**attend all questions.**4 Computer Vision (a) Explain why such a tiny number of 2D Gabor wavelets as shown in this sequence are so efficient at representing faces, and why such wavelet-based encodings deliver good performance in "appearance-based" algorithms for face recognition. What role do such encodings have in representing different facial expressions? What sort of neural evidence is there for such encodings in human vision? Number of Wavelets 16 52 116 216 original [6 marks] (b) Explain the "receptive field" concept as used both in CNNs (convolutional neural networks) and in visual neuroscience, and explain the role of trainable connections. Why is the concept of convolution relevant? Roughly how many layers are in the 'FaceNet' CNN, and how many connection parameters must be trained? By comparison, in the visual cortex of the brain, typically how many synapses are there per neurone, and what is the total length of "wiring" (neurite connections) per cubic-millimeter? Can connection updates be a basis for computer vision? [6 marks] (c) In relation to the image formation diagram shown below, explain: (i) the concept of a reflectance map; (ii) what is a specular surface; (iii) what is a Lambertian surface; and (iv) what is surface albedo. Give the defining relationships for the amount of light from a point source that is scattered in different directions by such illuminated surfaces, and describe the inferences that a vision system must make with them. [8 marks] .->q'l :r )-- ?rxi The definitions of the angles i, , and g 5 (TURN OVER) CST2.2019.8.6 5 Cryptography (a) The Tripos Encryption Standard (TES) is a block cipher optimized for use on UGPs ("undergraduate processors"). It operates on 4-bit blocks, written as hexadecimal digits (e.g., a 9 = 3). For one particular key K, it implements the following permutation: m 0 1 2 3 4 5 6 7 8 9 a b c d e f EK(m) 1 b 5 c 7 e 2 a 4 9 f d 0 3 6 8 Using this key K, decrypt the following three ciphertexts according to the indicated modes of operation. [Note: the XOR table at the bottom of this page may be of use.] (i) ECB: 188b06 [2 marks] (ii) CBC: 301b2 [3 marks] (iii) CFB: 10f6d [3 marks] (b) State four advantages that counter mode has over either CBC or CFB mode. [4 marks] (c) Using the same K as in Part (a): (i) Show that the CBC-MAC tag for message 1234 is d. [3 marks] (ii) Demonstrate that CBC-MAC with a given K is not collision resistant, by showing how to find another message, of the form 1x04, that results in the same CBC-MAC message tag (without iterating over different candidates for 4-bit block x). [5 marks] UGP XOR accelerator: 0 1 2 3 4 5 6 7 8 9 a b c d e f 0 0 1 2 3 4 5 6 7 8 9 a b c d e f 1 1 0 3 2 5 4 7 6 9 8 b a d c f e 2 2 3 0 1 6 7 4 5 a b 8 9 e f c d 3 3 2 1 0 7 6 5 4 b a 9 8 f e d c 4 4 5 6 7 0 1 2 3 c d e f 8 9 a b 5 5 4 7 6 1 0 3 2 d c f e 9 8 b a 6 6 7 4 5 2 3 0 1 e f c d a b 8 9 7 7 6 5 4 3 2 1 0 f e d c b a 9 8 8 8 9 a b c d e f 0 1 2 3 4 5 6 7 9 9 8 b a d c f e 1 0 3 2 5 4 7 6 a a b 8 9 e f c d 2 3 0 1 6 7 4 5 b b a 9 8 f e d c 3 2 1 0 7 6 5 4 c c d e f 8 9 a b 4 5 6 7 0 1 2 3 d d c f e 9 8 b a 5 4 7 6 1 0 3 2 e e f c d a b 8 9 6 7 4 5 2 3 0 1 f f e d c b a 9 8 7 6 5 4 3 2 1 0 6 CST2.2019.8.7 6 E-Commerce (a) Describe five ecommerce business models. [5 marks] (b) Describe five things to consider when internationalising an ecommerce business. [5 marks] (c) Does the nature of the Internet naturally lead to dominant firms in ecommerce markets? [10 marks] 7 (TURN OVER) CST2.2019.8.8 7 Hoare Logic and Model Checking Consider a programming language that consists of commands C composed from assignments X := := alloc(E1, . . . , En), heap assignment [E1] := E2, heap dereference X := [E], disposal of heap locations dispose(E), the no-op skip, sequencing C1; C2, conditionals if B then C1 else C2 (where B is a boolean expression), and loops while B do C. null is 0 (a) Explain informally what it means for a separation logic partial correctness triple {P} C {Q} to be valid. [3 marks] (b) Explain informally what it means in terms of the executions of C for the separation logic partial correctness triple {>} C {} to be valid. [2 marks] (c) Recall the list representation predicate list: list(t, []) = (t = null) list(t, h :: ) = y.((t 7 h) ((t + 1) 7 y) list(y, )) We write [] for the empty mathematical list; h :: for the mathematical list the head of which is h, and the tail of which is ; ++ for the concatenation of mathematical lists and ; [i] for the i-th element of the list , starting at 0; and [k, . . . , n] for the ascending list of integers from k to n, including k and n. Give a proof outline, including a loop invariant, for the following triple: {N = n N 0} X := null; while N > 0 do (X := alloc(N, X); N := N 1) {list(X, [1, . . . , n])} [4 marks] (d) Also recall the partial list representation predicate plist: plist(t, [], u) = (t = u) plist(t, h :: , u) = y.((t 7 h) ((t + 1) 7 y) plist(y, , u)) Give a loop invariant for the following list sum triple: {list(X, )} Y := X; N := 0; while Y 6= null do (M := [Y ]; N := N + M; Y := [Y + 1]) n list(X, ) N = Plength()1 i=0 [i] o [4 marks] (e) Give a loop invariant for the following list concatenation triple: {list(X, ) list(Y, )} if X = null then Z := Y else Z := X; U := Z; V := [Z + 1]; while V 6= null do (U := V ; V := [V + 1]); [U + 1] := Y {list(Z, ++ )} [5 marks] (f ) Describe precisely a stack and a heap that satisfy list(X, [1, . . . , 3]). [2 marks] 8 CST2.2019.8.9 8 Information Theory (a) Consider the four-state Markov process in the graph below. It emits the eight letters {A, B, C, D, e, f, g, h} with probabilities and changes of state as shown, but note the sequence constraints. (For example, an A can only be followed by a B or an e.) Letter emissions with clockwise state transitions occur with probability , and the others with probability 1 , where 0 < < 1. p = p = p = p = 1 p = p = 1 p = 1 p = 1 "B" "C" "A" "D" "h" "g" "f" "e" (i) First imagine a one-state Markov process that emits any of eight letters with equal probabilities. What is its entropy? [2 marks] (ii) For the four-state Markov process shown with parameter , what is the long-term probability distribution across the eight letters? [4 marks] (iii) In terms of parameter , what is the overall entropy H() of this four-state Markov process? [2 marks] (iv) Sketch a plot of H() as a function of . Compare its maximum value with your earlier answer in Part (a)(i) for a one-state Markov process that also emits eight letters, and explain the difference, if any. [4 marks] (b) Is it possible to construct an instantaneous code (a code possessing the prefix property) for a five-letter symbol set using codewords whose lengths in bits are: 1, 2, 3, 3, and 4 bits? Justify your answer by stating the relevant condition. [4 marks] (c) Provide an operation in linear algebra that involves simply the multiplication of a matrix by a vector, which describes the Discrete Fourier Transform of a discrete sequence of data f[n] = (f[1], ..., f[N]) to obtain Fourier coefficients F[k] = (F[1], ..., F[N]). Define the elements of the (N N) matrix and give the computational cost of the operation in this vector-matrix form. [4 marks] 9 (TURN OVER) CST2.2019.8.10 9 Machine Learning and Bayesian Inference In designing a system to perform linear regression with noisy data, you feel that the noise is not modelled well by the usual normal density, and wish instead to use the Cauchy density p(x) = 1 2 (x ) 2 + 2 having parameters and . (a) Denote the weights of your model by the vector w. Given a set s of m examples, each consisting of a d-dimensional vector x and corresponding label y, find an expression for the likelihood p(y|w) where y T = (y1, . . . , ym). State any assumptions you make. [6 marks] (b) In addition to the unusual noise density, you have some knowledge of the problem at hand suggesting that some of the parameters in w are likely to be close to known values, whereas the others have no such constraint. Suggest a suitable prior density p(w) that could be used to model this. You should assume that the weights are independent for the purposes of designing a prior, and you may use the fact that the normal density is p(x; , 2 ) = 1 22 exp 1 2 2 (x ) 2 . [5 marks] (c) Using your answers to parts (a) and (b) derive a maximum a posteriori (MAP) learning algorithm for the problem. Should your algorithm require derivatives you may state them without working them out in full. [6 marks] (d) Suggest a way in which any parameters other than w might be either given an effective value or removed from consideration. Give a single advantage and a single disadvantage of the method you suggest. [3 marks] 10 CST2.2019.8.11 10 Mobile and Sensor Systems A team of geologists want to set up a system to monitor an area close to a dormant volcano for seismic movements. They have a single basestation which will connect to cellular infrastructure and transmit the data back to their server. They plan to scatter sensor nodes in the area to be monitored. (a) The team has decided to use SMAC for their Medium Access Control (MAC) layer routing protocol. Explain the advantages and limitations of using SMAC in such a system. [5 marks] (b) Illustrate a multihop routing solution. Describe in detail the protocol you would use for this system indicating advantages and limitations. [4 marks] (c) Describe a single hop solution using an IoT protocol and explain its strengths and weaknesses (include details of the protocol). Discuss whether this solution is better or worse than the solution in Part (b). [5 marks] (d) Now assume that the sensor nodes are mobile (e.g., deployed on autonomous mobile ground platforms). (i) Explain the benefits of using autonomous mobile sensor nodes in this application. [2 marks] (ii) Describe a mechanism by which the mobile sensor nodes can collaborate to improve the monitoring information obtained. Include details of your estimation framework, and explain how it would be used to inform the motion planning of your mobile sensor nodes. [4 marks] 11 (TURN OVER) CST2.2019.8.12 11 Optimising Compilers The following C-style code from an untyped language is analysed by a compiler, where the work() function is assumed to have no side effects. 1 c = &b; 2 *c = &c; 3 a = c; 4 c = &d; 5 if (v == 0) 6 *c = **a; 7 else 8 *c = *b; 9 *a = &a; 10 work(a); 11 work(c); (a) Describe alias analysis and the transformations it enables. [4 marks] (b) Summarise Andersen's analysis and calculate the points-to set, pt(x), for each pointer, x, within the C-style code above. [9 marks] (c) Describe the reason that the analysis overestimates some of the sets in the answer to Part (b). [2 marks] (d) Now assume that the work() function may alter memory locations reachable through its argument. Explain why the two calls to work() in lines 10 and 11 cannot be executed concurrently using the analysis from Part (b), but can be based on the answer to Part (c). [5 marks] 12 CST2.2019.8.13 12 Principles of Communications (a) The Border Gateway Protocol (BGP) uses attributes to enforce transit relationships for Outbound route filtering, and to enforce the order of route preference between customers, peers and providers. Key attributes, in precedence order, are as follows (from highest to lowest): Highest Local Preference Shortest ASPATH Lowest MED i-BGP < e-BGP Lowest IGP cost to BGP egress Lowest router ID Discuss the basic use of the relevant BGP mechanisms and their use of attributes for backup and for traffic engineering. (i) Explain the different attributes. (ii) Explain the mechanisms that are used to determine paths within an AS. (iii) Explain the mechanisms that are used to determine paths between ASs. [5 marks each] (b) BGP announces and withdraws prefixes between Autonomous Systems so that different domains can route traffic amongst themselves. The dynamics of BGP advertisements can be impacted by intra-domain routing, so that if a route flaps, for example because of an intermittent fault on a link or router, this can be exported to the whole Internet. Simple techniques of fixing an interval for advertisements, and punishing routers that exceed that rate have been proposed. Describe very briefly how one might use a control theoretic approach to provide stable damping of this effect dynamically, and possibly, more efficiently. [5 marks] 13 (TURN OVER) CST2.2019.8.14 13 Types Recall the three judgements for classical propositional logic: (a) ; ` e : A true - e is a proof of type A (b) ; ` k : A false - k is a refutation of type A (c) ; ` he |A ki contr - he |A ki is a contradiction at type A Here, contains the true assumptions, and are the false assumptions. In this question, we will extend classical propositional logic with support for the implication or function type operator A B. (a) Give a proof term and inference rule for a proof of type A B. [4 marks] (b) Give a proof term and inference rule for a refutation of type A B. [Hint: how is implication encoded in classical logic?] [4 marks] (c) Give a reduction rule for contradiction configurations of the form he |AB ki. [4 marks] (d) (i) State the preservation theorem for classical logic. [2 marks] (ii) Give the proof of preservation for the case of the new rule defined above. You may assume that weakening, exchange and substitution all hold. [6 marks]6 Computation Theory (a) (i) Give an inductive definition of the relation M = N of -conversion between -terms M and N. [3 marks] (ii) What is meant by a term in -normal form? [1 mark] (iii) If M and N are in -normal form, explain why M = N implies that M and N are -equivalent -terms. [2 marks] (You need not define notons such as -equivalence and capture-avoiding substitution.) (b) Show that there are -terms True, False and If satisfying If True M N = M and If False M N = N for all -terms M and N and with True 6= False. [4 marks] (c) Define Curry's fixed point combinator Y and prove its fixed point property. [3 marks] (d) Consider the following two properties of a -term M: (I) there exist -terms A and B with M A = True and M B = False (II) for all -terms N, either M N = True or M N = False. Prove that M cannot have both properties (I) and (II). [Hint: if M has property (I), consider M (Y (x. If (M x) B A)).] [4 marks] (e) Deduce that there is no -term E such that for all -terms M and N E M N = ( True if M = N False otherwise [3 marks] 7 (TURN OVER) CST1.2019.6.8 7 Foundations of Data Science (a) Let X1, . . . , Xn be independent binary random variables, P(Xi = 1) = , P(Xi = 0) = 1 , for some unknown parameter . Using Uniform[0, 1] as the prior distribution for , find the posterior distribution. [Note: For your answer, and in answer to parts (b) and (d), give either a named distribution with its parameters, or a normalised density function.] [3 marks] I have collected a dataset of images, and employed an Amazon Mechanical Turk worker to label them. The labels are binary, nice or nasty. To assess how accurate the worker is, I first picked 30 validation images at random, found the true label myself, and compared the worker's label. The worker was correct on 25 and incorrect on 5. (b) Let be the probability that the worker labels an image incorrectly. Using Beta(0.1, 0.5) as the prior distribution for , find the posterior. [3 marks] I next ask the worker to label a new test image, and they tell me the image is nice. Let z {nice, nasty} be the true label, and let the prior distribution for z be Pr(nice) = 0.1, Pr(nasty) = 0.9. (c) For both z = nice and z = nasty, find P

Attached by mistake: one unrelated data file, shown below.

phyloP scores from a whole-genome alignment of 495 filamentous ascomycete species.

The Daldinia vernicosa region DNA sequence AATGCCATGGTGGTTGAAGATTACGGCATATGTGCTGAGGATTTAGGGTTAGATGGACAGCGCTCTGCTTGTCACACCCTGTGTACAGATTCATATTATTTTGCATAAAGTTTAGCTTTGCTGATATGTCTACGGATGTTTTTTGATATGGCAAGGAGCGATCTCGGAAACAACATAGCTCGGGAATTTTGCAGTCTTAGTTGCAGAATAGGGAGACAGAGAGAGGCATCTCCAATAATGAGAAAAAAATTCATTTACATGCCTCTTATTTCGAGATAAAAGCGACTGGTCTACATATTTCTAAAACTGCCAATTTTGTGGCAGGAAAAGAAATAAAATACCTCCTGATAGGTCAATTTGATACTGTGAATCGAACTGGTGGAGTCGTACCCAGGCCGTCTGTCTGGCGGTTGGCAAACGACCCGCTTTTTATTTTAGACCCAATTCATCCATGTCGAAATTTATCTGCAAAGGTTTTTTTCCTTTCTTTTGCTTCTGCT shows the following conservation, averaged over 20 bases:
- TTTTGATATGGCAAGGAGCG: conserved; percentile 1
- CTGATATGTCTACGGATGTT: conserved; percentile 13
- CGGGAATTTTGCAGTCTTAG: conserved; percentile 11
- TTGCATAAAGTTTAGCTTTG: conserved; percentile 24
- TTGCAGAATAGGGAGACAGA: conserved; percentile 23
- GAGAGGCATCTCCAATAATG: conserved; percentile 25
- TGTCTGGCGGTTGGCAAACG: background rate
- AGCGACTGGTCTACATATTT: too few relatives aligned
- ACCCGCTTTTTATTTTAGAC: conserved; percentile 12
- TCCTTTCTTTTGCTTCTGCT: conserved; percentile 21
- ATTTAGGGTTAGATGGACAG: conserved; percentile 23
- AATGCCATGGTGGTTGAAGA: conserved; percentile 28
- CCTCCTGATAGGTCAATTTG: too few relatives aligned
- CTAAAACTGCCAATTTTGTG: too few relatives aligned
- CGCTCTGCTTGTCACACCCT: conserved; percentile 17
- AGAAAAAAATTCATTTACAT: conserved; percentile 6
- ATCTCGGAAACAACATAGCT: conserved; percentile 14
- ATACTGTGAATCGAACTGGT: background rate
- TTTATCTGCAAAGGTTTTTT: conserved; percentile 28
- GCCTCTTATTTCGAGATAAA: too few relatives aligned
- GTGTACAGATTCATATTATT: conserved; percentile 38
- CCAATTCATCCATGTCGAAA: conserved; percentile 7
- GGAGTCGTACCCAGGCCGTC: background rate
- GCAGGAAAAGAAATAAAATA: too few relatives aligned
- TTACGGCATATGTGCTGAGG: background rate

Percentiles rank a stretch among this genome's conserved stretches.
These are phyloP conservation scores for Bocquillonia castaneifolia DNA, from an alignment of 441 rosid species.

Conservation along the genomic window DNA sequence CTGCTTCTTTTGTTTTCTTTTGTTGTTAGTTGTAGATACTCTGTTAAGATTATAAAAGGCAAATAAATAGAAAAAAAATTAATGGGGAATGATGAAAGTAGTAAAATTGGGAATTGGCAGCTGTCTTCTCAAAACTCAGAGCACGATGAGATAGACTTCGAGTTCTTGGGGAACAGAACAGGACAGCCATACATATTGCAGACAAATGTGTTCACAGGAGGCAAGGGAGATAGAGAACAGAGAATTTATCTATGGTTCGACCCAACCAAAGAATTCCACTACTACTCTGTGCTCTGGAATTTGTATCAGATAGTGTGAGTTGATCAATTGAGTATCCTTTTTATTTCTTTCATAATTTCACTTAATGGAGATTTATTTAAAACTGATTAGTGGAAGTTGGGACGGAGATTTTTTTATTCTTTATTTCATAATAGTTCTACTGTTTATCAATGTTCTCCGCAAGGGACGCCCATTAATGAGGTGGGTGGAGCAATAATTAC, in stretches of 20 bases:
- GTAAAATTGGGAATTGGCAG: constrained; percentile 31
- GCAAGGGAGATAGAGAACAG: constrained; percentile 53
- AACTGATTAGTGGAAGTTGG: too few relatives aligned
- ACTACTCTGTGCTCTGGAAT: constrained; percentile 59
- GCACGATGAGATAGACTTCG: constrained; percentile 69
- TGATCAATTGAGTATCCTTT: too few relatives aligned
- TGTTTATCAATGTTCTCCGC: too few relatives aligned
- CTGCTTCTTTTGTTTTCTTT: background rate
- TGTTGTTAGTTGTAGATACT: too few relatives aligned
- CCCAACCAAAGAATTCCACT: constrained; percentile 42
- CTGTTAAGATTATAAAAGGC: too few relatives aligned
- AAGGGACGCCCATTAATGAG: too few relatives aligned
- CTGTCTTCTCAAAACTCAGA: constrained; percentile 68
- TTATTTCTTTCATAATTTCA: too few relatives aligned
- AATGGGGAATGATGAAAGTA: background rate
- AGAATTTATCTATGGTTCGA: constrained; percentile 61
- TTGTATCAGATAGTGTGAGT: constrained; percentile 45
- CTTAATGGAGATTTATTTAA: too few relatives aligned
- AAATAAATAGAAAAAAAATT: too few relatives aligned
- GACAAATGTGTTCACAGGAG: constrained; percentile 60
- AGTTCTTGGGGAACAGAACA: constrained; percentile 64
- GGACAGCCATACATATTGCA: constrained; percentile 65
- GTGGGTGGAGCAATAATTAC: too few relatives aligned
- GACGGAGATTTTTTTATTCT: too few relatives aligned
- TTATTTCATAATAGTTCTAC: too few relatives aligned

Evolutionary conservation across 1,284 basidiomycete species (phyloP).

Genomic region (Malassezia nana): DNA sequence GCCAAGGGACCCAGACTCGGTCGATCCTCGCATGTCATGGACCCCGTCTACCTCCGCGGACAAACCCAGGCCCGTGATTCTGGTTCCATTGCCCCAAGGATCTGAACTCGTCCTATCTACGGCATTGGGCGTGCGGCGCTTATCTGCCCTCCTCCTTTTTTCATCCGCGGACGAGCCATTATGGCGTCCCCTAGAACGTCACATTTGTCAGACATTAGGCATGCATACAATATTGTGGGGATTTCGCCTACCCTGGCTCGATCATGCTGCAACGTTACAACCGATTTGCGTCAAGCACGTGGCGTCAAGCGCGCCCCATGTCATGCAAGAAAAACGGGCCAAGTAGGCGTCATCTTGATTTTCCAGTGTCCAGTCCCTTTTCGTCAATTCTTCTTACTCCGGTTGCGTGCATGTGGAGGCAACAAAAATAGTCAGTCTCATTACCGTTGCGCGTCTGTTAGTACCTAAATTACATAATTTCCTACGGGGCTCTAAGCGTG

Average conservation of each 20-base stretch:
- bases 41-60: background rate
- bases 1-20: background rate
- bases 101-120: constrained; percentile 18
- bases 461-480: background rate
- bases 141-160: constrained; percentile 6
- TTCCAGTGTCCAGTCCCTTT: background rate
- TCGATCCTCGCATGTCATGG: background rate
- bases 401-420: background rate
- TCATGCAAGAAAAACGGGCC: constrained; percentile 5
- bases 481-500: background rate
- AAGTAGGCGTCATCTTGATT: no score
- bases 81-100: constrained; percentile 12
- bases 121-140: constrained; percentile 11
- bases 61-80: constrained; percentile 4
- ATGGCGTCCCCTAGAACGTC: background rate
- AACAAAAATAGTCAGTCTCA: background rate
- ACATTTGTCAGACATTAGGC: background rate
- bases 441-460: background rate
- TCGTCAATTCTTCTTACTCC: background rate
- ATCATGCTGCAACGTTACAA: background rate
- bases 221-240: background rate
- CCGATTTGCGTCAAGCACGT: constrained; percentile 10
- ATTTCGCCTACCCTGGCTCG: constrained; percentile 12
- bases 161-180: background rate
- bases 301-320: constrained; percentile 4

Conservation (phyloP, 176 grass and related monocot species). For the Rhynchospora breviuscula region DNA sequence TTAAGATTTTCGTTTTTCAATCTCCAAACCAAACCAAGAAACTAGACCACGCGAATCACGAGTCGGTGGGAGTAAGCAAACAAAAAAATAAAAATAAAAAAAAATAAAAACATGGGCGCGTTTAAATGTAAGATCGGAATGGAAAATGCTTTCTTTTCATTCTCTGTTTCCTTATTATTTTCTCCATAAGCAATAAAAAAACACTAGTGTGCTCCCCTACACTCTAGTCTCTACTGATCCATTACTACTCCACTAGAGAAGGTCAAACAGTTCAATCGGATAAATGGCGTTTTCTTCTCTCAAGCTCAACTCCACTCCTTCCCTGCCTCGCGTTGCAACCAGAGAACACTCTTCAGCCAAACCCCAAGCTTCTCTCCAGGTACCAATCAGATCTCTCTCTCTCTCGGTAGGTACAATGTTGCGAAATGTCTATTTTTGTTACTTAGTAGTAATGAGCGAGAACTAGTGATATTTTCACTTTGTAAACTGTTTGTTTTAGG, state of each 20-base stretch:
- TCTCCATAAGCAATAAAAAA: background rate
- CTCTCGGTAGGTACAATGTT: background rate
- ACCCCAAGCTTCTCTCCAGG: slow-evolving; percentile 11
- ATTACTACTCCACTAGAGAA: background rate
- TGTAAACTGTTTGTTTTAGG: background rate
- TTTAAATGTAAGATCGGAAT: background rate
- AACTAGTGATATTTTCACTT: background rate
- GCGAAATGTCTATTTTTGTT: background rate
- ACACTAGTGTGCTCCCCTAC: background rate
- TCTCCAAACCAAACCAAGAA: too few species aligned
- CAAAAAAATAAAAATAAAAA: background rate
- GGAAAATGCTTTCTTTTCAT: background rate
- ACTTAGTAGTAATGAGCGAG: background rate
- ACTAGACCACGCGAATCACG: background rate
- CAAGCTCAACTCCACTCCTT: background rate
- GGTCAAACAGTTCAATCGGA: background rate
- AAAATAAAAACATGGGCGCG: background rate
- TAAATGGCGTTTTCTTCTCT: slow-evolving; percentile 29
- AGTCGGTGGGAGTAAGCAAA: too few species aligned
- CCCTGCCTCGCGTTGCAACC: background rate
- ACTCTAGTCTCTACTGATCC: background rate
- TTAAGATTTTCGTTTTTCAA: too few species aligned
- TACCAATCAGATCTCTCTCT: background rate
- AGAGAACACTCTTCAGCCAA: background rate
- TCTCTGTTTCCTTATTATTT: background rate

worker says nice | z, . Hence find the posterior distribution of (z, ). Your answer may be left as an un-normalised density function. [5 marks] (d) Find the posterior distribution of z. [5 marks] My colleague has more grant money and she can employ 3 workers to rate each image. On a test set of 30 images, she found that they all agreed on 15 images, worker 1 was the odd one out on 8 of the images, worker 2 was the odd one out on 4, and worker 3 was the odd one out on 3. (e) Let i be the probability that worker i labels an image incorrectly. Find the posterior distribution of (1, 2, 3). Your answer may be left as an un-normalised density function. [4 marks] Hint. The Beta(, ) distribution has mean /( + ) and density Pr(x) = + 1 1 x 1 (1 x) 1 , x [0, 1] . Assuming you get a job as a network engineer in a multinational company that has five (5) regional station that must be interconnected with others for smooth operation of the organization. The company is about to network the regional offices together. Each physical link must allow communication in both directions. Use the knowledge acquired in this course to advice the management of the company based on the following: a) Recommend the most suitable Network topology for the organization. b) Give detail explanation of the recommended Topology. c) Illustrate the explanation in (b) with a diagram to show the interconnectivity of the five (5) regional offices. d) Explain four (4) major advantages of the topology named in (a) over other network topology